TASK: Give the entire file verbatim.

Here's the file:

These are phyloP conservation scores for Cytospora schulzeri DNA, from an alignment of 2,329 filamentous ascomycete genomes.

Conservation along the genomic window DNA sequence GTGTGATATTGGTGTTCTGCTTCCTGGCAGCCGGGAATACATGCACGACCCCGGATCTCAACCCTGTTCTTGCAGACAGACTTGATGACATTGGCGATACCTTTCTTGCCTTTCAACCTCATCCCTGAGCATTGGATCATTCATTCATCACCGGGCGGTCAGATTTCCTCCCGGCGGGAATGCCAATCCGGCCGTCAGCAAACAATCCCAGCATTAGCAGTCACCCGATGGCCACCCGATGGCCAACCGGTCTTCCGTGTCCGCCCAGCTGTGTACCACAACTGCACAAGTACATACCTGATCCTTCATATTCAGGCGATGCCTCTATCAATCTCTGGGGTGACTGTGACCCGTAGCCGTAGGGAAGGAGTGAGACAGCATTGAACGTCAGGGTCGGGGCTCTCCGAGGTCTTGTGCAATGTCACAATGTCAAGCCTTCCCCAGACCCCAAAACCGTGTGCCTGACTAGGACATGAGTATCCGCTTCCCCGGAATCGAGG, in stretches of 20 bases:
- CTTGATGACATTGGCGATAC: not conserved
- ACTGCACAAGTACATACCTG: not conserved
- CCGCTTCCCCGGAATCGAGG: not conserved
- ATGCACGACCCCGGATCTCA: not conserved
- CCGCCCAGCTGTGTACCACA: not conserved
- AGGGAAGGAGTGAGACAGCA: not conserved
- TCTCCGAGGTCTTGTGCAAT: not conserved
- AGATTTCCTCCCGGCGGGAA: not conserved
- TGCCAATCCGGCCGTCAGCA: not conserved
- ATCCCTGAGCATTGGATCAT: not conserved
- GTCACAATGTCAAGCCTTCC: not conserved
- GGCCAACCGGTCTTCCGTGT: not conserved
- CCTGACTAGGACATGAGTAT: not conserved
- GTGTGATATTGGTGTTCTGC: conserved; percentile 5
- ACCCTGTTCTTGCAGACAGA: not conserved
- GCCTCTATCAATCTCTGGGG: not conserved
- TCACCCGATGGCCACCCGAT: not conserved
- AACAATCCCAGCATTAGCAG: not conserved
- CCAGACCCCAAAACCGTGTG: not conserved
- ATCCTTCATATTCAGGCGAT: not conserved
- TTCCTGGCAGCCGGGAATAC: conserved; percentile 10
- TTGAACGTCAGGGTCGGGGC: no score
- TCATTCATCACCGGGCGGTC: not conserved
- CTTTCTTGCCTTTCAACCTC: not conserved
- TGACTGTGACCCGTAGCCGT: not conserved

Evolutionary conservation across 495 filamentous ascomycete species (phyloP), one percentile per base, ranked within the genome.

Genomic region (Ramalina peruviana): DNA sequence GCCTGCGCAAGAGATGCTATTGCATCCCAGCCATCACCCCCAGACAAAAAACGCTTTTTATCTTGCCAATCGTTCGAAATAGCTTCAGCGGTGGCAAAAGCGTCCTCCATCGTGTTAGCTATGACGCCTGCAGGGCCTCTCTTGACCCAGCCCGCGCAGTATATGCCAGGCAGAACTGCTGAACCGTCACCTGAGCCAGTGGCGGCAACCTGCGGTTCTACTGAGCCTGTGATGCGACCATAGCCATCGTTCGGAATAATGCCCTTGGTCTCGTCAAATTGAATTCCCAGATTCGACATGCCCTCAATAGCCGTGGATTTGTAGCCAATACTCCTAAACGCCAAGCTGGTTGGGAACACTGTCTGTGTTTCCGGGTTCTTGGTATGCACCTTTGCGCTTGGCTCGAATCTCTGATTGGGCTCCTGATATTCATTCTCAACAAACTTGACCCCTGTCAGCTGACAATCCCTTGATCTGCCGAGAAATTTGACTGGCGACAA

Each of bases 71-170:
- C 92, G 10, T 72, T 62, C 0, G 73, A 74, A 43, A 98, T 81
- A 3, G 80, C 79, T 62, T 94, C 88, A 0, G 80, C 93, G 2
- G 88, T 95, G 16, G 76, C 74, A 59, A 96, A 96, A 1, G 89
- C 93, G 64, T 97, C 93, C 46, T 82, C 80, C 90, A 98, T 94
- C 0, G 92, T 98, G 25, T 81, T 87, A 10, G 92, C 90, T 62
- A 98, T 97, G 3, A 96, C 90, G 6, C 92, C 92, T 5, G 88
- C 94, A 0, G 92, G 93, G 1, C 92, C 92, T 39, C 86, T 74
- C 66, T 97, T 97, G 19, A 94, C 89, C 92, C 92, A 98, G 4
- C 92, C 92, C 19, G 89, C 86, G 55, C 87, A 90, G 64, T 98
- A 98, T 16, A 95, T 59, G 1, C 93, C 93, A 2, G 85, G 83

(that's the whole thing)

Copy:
These are phyloP conservation scores for Cytospora schulzeri DNA, from an alignment of 2,329 filamentous ascomycete genomes.

Conservation along the genomic window DNA sequence GTGTGATATTGGTGTTCTGCTTCCTGGCAGCCGGGAATACATGCACGACCCCGGATCTCAACCCTGTTCTTGCAGACAGACTTGATGACATTGGCGATACCTTTCTTGCCTTTCAACCTCATCCCTGAGCATTGGATCATTCATTCATCACCGGGCGGTCAGATTTCCTCCCGGCGGGAATGCCAATCCGGCCGTCAGCAAACAATCCCAGCATTAGCAGTCACCCGATGGCCACCCGATGGCCAACCGGTCTTCCGTGTCCGCCCAGCTGTGTACCACAACTGCACAAGTACATACCTGATCCTTCATATTCAGGCGATGCCTCTATCAATCTCTGGGGTGACTGTGACCCGTAGCCGTAGGGAAGGAGTGAGACAGCATTGAACGTCAGGGTCGGGGCTCTCCGAGGTCTTGTGCAATGTCACAATGTCAAGCCTTCCCCAGACCCCAAAACCGTGTGCCTGACTAGGACATGAGTATCCGCTTCCCCGGAATCGAGG, in stretches of 20 bases:
- CTTGATGACATTGGCGATAC: not conserved
- ACTGCACAAGTACATACCTG: not conserved
- CCGCTTCCCCGGAATCGAGG: not conserved
- ATGCACGACCCCGGATCTCA: not conserved
- CCGCCCAGCTGTGTACCACA: not conserved
- AGGGAAGGAGTGAGACAGCA: not conserved
- TCTCCGAGGTCTTGTGCAAT: not conserved
- AGATTTCCTCCCGGCGGGAA: not conserved
- TGCCAATCCGGCCGTCAGCA: not conserved
- ATCCCTGAGCATTGGATCAT: not conserved
- GTCACAATGTCAAGCCTTCC: not conserved
- GGCCAACCGGTCTTCCGTGT: not conserved
- CCTGACTAGGACATGAGTAT: not conserved
- GTGTGATATTGGTGTTCTGC: conserved; percentile 5
- ACCCTGTTCTTGCAGACAGA: not conserved
- GCCTCTATCAATCTCTGGGG: not conserved
- TCACCCGATGGCCACCCGAT: not conserved
- AACAATCCCAGCATTAGCAG: not conserved
- CCAGACCCCAAAACCGTGTG: not conserved
- ATCCTTCATATTCAGGCGAT: not conserved
- TTCCTGGCAGCCGGGAATAC: conserved; percentile 10
- TTGAACGTCAGGGTCGGGGC: no score
- TCATTCATCACCGGGCGGTC: not conserved
- CTTTCTTGCCTTTCAACCTC: not conserved
- TGACTGTGACCCGTAGCCGT: not conserved

Evolutionary conservation across 495 filamentous ascomycete species (phyloP), one percentile per base, ranked within the genome.

Genomic region (Ramalina peruviana): DNA sequence GCCTGCGCAAGAGATGCTATTGCATCCCAGCCATCACCCCCAGACAAAAAACGCTTTTTATCTTGCCAATCGTTCGAAATAGCTTCAGCGGTGGCAAAAGCGTCCTCCATCGTGTTAGCTATGACGCCTGCAGGGCCTCTCTTGACCCAGCCCGCGCAGTATATGCCAGGCAGAACTGCTGAACCGTCACCTGAGCCAGTGGCGGCAACCTGCGGTTCTACTGAGCCTGTGATGCGACCATAGCCATCGTTCGGAATAATGCCCTTGGTCTCGTCAAATTGAATTCCCAGATTCGACATGCCCTCAATAGCCGTGGATTTGTAGCCAATACTCCTAAACGCCAAGCTGGTTGGGAACACTGTCTGTGTTTCCGGGTTCTTGGTATGCACCTTTGCGCTTGGCTCGAATCTCTGATTGGGCTCCTGATATTCATTCTCAACAAACTTGACCCCTGTCAGCTGACAATCCCTTGATCTGCCGAGAAATTTGACTGGCGACAA

Each of bases 71-170:
- C 92, G 10, T 72, T 62, C 0, G 73, A 74, A 43, A 98, T 81
- A 3, G 80, C 79, T 62, T 94, C 88, A 0, G 80, C 93, G 2
- G 88, T 95, G 16, G 76, C 74, A 59, A 96, A 96, A 1, G 89
- C 93, G 64, T 97, C 93, C 46, T 82, C 80, C 90, A 98, T 94
- C 0, G 92, T 98, G 25, T 81, T 87, A 10, G 92, C 90, T 62
- A 98, T 97, G 3, A 96, C 90, G 6, C 92, C 92, T 5, G 88
- C 94, A 0, G 92, G 93, G 1, C 92, C 92, T 39, C 86, T 74
- C 66, T 97, T 97, G 19, A 94, C 89, C 92, C 92, A 98, G 4
- C 92, C 92, C 19, G 89, C 86, G 55, C 87, A 90, G 64, T 98
- A 98, T 16, A 95, T 59, G 1, C 93, C 93, A 2, G 85, G 83